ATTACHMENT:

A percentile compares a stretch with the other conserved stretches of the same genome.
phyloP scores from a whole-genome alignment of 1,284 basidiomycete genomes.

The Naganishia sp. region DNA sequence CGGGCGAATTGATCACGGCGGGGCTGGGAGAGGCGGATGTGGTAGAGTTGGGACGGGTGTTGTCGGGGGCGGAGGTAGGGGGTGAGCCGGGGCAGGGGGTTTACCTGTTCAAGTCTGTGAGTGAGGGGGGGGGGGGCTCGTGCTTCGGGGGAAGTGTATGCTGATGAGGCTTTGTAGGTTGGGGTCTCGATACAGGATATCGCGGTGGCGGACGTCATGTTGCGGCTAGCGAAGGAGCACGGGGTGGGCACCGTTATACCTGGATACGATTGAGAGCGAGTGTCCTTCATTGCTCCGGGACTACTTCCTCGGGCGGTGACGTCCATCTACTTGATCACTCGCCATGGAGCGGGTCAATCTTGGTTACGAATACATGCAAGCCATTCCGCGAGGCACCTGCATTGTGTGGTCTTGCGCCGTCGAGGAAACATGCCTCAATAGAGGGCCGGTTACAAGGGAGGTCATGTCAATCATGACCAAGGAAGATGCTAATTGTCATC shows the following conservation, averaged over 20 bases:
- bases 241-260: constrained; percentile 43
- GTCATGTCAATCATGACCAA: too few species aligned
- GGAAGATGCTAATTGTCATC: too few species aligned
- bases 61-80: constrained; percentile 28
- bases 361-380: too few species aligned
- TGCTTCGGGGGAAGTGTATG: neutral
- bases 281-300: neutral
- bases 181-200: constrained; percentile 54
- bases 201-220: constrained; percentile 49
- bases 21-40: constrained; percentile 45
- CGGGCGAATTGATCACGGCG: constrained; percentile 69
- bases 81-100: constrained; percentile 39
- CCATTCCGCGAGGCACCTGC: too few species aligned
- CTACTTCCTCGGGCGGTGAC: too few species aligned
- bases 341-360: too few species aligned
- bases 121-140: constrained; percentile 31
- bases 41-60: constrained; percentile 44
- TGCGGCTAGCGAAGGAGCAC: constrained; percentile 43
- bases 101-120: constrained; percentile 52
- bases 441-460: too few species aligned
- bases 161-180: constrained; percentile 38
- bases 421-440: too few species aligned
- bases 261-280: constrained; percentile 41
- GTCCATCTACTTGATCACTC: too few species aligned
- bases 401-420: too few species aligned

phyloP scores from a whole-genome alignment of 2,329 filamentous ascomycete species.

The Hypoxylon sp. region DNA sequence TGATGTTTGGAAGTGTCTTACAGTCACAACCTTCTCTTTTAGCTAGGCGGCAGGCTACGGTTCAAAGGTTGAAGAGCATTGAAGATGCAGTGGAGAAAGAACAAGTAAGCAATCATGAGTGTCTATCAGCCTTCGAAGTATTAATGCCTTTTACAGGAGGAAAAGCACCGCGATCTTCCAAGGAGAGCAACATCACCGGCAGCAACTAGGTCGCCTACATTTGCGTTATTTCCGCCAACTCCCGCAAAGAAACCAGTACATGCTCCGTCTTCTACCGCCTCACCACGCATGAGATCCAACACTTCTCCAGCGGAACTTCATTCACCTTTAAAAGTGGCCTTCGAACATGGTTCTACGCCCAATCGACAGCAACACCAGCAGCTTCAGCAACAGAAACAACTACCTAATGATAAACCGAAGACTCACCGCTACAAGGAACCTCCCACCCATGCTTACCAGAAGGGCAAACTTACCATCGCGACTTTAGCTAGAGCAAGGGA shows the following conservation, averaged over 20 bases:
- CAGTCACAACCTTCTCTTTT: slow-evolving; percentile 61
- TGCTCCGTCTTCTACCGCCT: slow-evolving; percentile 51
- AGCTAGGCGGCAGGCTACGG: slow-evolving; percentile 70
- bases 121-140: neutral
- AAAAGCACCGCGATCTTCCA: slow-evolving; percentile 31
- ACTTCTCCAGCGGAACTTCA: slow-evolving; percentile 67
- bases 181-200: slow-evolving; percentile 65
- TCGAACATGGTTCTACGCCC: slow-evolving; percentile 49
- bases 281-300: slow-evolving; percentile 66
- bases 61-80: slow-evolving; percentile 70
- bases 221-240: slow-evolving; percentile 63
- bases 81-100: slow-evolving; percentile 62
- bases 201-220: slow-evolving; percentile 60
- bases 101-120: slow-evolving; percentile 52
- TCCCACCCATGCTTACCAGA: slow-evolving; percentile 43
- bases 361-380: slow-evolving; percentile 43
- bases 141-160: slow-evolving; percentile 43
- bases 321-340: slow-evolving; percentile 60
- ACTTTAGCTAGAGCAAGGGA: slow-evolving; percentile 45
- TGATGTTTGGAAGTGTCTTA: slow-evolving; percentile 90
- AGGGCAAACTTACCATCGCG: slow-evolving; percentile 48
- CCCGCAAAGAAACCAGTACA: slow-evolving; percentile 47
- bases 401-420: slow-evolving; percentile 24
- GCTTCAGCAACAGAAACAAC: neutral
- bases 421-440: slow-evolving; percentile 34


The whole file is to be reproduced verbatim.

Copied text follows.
A percentile compares a stretch with the other conserved stretches of the same genome.
phyloP scores from a whole-genome alignment of 1,284 basidiomycete genomes.

The Naganishia sp. region DNA sequence CGGGCGAATTGATCACGGCGGGGCTGGGAGAGGCGGATGTGGTAGAGTTGGGACGGGTGTTGTCGGGGGCGGAGGTAGGGGGTGAGCCGGGGCAGGGGGTTTACCTGTTCAAGTCTGTGAGTGAGGGGGGGGGGGGCTCGTGCTTCGGGGGAAGTGTATGCTGATGAGGCTTTGTAGGTTGGGGTCTCGATACAGGATATCGCGGTGGCGGACGTCATGTTGCGGCTAGCGAAGGAGCACGGGGTGGGCACCGTTATACCTGGATACGATTGAGAGCGAGTGTCCTTCATTGCTCCGGGACTACTTCCTCGGGCGGTGACGTCCATCTACTTGATCACTCGCCATGGAGCGGGTCAATCTTGGTTACGAATACATGCAAGCCATTCCGCGAGGCACCTGCATTGTGTGGTCTTGCGCCGTCGAGGAAACATGCCTCAATAGAGGGCCGGTTACAAGGGAGGTCATGTCAATCATGACCAAGGAAGATGCTAATTGTCATC shows the following conservation, averaged over 20 bases:
- bases 241-260: constrained; percentile 43
- GTCATGTCAATCATGACCAA: too few species aligned
- GGAAGATGCTAATTGTCATC: too few species aligned
- bases 61-80: constrained; percentile 28
- bases 361-380: too few species aligned
- TGCTTCGGGGGAAGTGTATG: neutral
- bases 281-300: neutral
- bases 181-200: constrained; percentile 54
- bases 201-220: constrained; percentile 49
- bases 21-40: constrained; percentile 45
- CGGGCGAATTGATCACGGCG: constrained; percentile 69
- bases 81-100: constrained; percentile 39
- CCATTCCGCGAGGCACCTGC: too few species aligned
- CTACTTCCTCGGGCGGTGAC: too few species aligned
- bases 341-360: too few species aligned
- bases 121-140: constrained; percentile 31
- bases 41-60: constrained; percentile 44
- TGCGGCTAGCGAAGGAGCAC: constrained; percentile 43
- bases 101-120: constrained; percentile 52
- bases 441-460: too few species aligned
- bases 161-180: constrained; percentile 38
- bases 421-440: too few species aligned
- bases 261-280: constrained; percentile 41
- GTCCATCTACTTGATCACTC: too few species aligned
- bases 401-420: too few species aligned

phyloP scores from a whole-genome alignment of 2,329 filamentous ascomycete species.

The Hypoxylon sp. region DNA sequence TGATGTTTGGAAGTGTCTTACAGTCACAACCTTCTCTTTTAGCTAGGCGGCAGGCTACGGTTCAAAGGTTGAAGAGCATTGAAGATGCAGTGGAGAAAGAACAAGTAAGCAATCATGAGTGTCTATCAGCCTTCGAAGTATTAATGCCTTTTACAGGAGGAAAAGCACCGCGATCTTCCAAGGAGAGCAACATCACCGGCAGCAACTAGGTCGCCTACATTTGCGTTATTTCCGCCAACTCCCGCAAAGAAACCAGTACATGCTCCGTCTTCTACCGCCTCACCACGCATGAGATCCAACACTTCTCCAGCGGAACTTCATTCACCTTTAAAAGTGGCCTTCGAACATGGTTCTACGCCCAATCGACAGCAACACCAGCAGCTTCAGCAACAGAAACAACTACCTAATGATAAACCGAAGACTCACCGCTACAAGGAACCTCCCACCCATGCTTACCAGAAGGGCAAACTTACCATCGCGACTTTAGCTAGAGCAAGGGA shows the following conservation, averaged over 20 bases:
- CAGTCACAACCTTCTCTTTT: slow-evolving; percentile 61
- TGCTCCGTCTTCTACCGCCT: slow-evolving; percentile 51
- AGCTAGGCGGCAGGCTACGG: slow-evolving; percentile 70
- bases 121-140: neutral
- AAAAGCACCGCGATCTTCCA: slow-evolving; percentile 31
- ACTTCTCCAGCGGAACTTCA: slow-evolving; percentile 67
- bases 181-200: slow-evolving; percentile 65
- TCGAACATGGTTCTACGCCC: slow-evolving; percentile 49
- bases 281-300: slow-evolving; percentile 66
- bases 61-80: slow-evolving; percentile 70
- bases 221-240: slow-evolving; percentile 63
- bases 81-100: slow-evolving; percentile 62
- bases 201-220: slow-evolving; percentile 60
- bases 101-120: slow-evolving; percentile 52
- TCCCACCCATGCTTACCAGA: slow-evolving; percentile 43
- bases 361-380: slow-evolving; percentile 43
- bases 141-160: slow-evolving; percentile 43
- bases 321-340: slow-evolving; percentile 60
- ACTTTAGCTAGAGCAAGGGA: slow-evolving; percentile 45
- TGATGTTTGGAAGTGTCTTA: slow-evolving; percentile 90
- AGGGCAAACTTACCATCGCG: slow-evolving; percentile 48
- CCCGCAAAGAAACCAGTACA: slow-evolving; percentile 47
- bases 401-420: slow-evolving; percentile 24
- GCTTCAGCAACAGAAACAAC: neutral
- bases 421-440: slow-evolving; percentile 34